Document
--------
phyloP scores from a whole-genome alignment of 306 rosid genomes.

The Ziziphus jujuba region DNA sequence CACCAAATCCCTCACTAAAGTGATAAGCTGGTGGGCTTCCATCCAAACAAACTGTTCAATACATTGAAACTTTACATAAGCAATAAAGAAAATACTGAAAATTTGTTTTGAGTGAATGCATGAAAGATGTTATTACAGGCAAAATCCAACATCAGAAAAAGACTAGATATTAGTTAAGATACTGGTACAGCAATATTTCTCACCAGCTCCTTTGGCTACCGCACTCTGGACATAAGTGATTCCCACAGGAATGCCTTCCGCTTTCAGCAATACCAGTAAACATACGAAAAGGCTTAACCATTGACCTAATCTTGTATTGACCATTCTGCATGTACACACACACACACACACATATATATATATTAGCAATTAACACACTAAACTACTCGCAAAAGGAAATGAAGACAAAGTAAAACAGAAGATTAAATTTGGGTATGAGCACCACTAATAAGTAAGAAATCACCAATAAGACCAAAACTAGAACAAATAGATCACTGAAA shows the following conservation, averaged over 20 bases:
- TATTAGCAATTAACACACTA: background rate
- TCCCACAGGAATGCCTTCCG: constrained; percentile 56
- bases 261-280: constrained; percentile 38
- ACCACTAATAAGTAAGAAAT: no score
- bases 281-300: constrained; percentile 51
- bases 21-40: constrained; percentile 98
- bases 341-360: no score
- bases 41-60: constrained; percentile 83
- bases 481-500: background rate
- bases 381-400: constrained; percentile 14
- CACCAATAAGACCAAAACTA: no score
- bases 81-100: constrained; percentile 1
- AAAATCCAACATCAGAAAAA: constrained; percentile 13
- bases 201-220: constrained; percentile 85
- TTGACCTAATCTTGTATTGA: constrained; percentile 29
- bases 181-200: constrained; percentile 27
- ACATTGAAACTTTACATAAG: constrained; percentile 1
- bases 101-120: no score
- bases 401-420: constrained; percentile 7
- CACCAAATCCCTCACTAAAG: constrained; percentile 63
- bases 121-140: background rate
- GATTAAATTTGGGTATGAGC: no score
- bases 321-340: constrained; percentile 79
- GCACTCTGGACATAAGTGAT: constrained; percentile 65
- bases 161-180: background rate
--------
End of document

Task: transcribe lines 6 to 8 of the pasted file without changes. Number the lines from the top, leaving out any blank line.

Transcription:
- ACCACTAATAAGTAAGAAAT: no score
- bases 281-300: constrained; percentile 51
- bases 21-40: constrained; percentile 98